- Major Studies
- Advisory Reports
- Valuation Data
The combination of a strong economy and continuing low interest rates offer ideal conditions for the growth of the commercial real estate (CRE) sector in the U.S. and Canada in 2018. Yet the growith of IT spending among CRE firms is lagging behind that of other sectors this year.
For the first time this year, as part of the Computer Economics annual survey of IT spending and staffing metrics, we were able to solicit responses from a sufficient number of commercial real estate firms to produce a full chapter of benchmarking metrics for the CRE industry. These are available as a commercial real estate chapter in our annual study.
As shown in Figure 9 from our full report, IT Spending Trends in Commercial Real Estate, IT spending for CRE firms is growing just 1.0% at the median, compared to nearly 3.0% for organizations across all industry sectors.
“Despite getting very little new money to invest, our survey shows IT executives in CRE firms are actually more satisfied with their IT budgets than their counterparts in other industries,” said Frank Scavo, president of Computer Economics, an Irvine, Calif.-based IT research firm. “They must either be able to deliver more business value without increasing spending, or they simply aren’t being asked to do more to provide strategic advantage.”
For purposes of this study, our definition of commercial real estate firms includes the following types of organizations:
Property managers and developers, including those managing retail properties, office buildings, multi-family properties, industrial properties, and other real estate assets.
Investment firms, fund managers, and asset managers that own portfolios of real estate assets and offer shares to investors. Although many of these firms are organized as Real Estate Investment Trusts (REITs), not all REITs are primarily oriented toward investors. For example, some property management firms are organized as REITs, even though their primary business is property management.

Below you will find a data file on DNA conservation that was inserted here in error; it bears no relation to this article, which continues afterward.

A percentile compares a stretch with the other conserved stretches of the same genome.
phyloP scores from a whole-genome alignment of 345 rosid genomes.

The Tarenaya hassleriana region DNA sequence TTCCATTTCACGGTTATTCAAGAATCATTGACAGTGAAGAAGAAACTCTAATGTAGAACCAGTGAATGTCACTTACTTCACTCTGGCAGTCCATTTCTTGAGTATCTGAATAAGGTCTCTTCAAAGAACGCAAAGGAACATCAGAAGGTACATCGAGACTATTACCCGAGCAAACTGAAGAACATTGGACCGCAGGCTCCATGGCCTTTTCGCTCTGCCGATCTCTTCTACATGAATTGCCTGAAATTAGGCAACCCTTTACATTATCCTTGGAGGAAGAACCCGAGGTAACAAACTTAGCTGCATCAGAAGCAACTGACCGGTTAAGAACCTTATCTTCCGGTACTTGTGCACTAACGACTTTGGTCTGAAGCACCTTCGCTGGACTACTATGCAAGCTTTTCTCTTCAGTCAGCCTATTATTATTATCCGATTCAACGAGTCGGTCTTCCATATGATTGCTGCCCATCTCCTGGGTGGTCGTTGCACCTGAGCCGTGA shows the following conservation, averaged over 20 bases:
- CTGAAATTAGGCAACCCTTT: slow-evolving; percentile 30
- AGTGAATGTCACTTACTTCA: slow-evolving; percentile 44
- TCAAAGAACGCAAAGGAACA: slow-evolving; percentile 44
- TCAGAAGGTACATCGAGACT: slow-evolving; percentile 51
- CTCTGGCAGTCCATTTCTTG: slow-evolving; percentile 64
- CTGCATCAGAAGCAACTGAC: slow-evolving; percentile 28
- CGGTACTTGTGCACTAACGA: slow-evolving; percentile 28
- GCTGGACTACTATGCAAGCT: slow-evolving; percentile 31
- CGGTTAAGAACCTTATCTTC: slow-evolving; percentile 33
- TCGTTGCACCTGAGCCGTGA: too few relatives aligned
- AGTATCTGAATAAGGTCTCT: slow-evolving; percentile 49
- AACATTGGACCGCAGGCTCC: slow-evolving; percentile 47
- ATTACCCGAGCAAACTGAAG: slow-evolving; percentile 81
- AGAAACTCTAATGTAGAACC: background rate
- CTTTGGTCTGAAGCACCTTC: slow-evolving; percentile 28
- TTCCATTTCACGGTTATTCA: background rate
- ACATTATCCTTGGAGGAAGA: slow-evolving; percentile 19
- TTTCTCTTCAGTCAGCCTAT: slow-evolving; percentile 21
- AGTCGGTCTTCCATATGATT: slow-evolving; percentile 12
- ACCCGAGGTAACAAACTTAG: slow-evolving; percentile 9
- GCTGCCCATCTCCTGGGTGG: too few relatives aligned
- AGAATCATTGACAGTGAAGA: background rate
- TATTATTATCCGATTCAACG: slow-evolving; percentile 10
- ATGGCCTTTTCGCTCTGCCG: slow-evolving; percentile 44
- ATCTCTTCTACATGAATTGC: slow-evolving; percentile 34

Commercial real estate brokers, advisors, consultants, or other CRE services firms.
Some firms may operate as combinations of the above. Also, please note that construction firms are not included in our definition, unless they also design, develop, or manage properties. Construction companies are generally contractors to real estate developers and have different IT spending characteristics.
In our full report, we analyze 10 ways in which commercial real estate firms differ from other industries in terms of their IT spending characteristics. These include IT spending as a percentage of revenue, IT spending per user, the mix of IT spending by line item, growth in IT spending, revenue per employee, network distribution, use of cloud systems and mobile devices, and CIO sentiment.
We conclude with recommendations for benchmarking and optimizing the IT budget within CRE firms.
This Research Byte is a brief overview of our report on this subject, IT Spending Trends in Commercial Real Estate. The full report is available at no charge for Computer Economics clients, or it may be purchased by non-clients directly from our website (click for pricing).
Questions about this research? Contact the Analyst.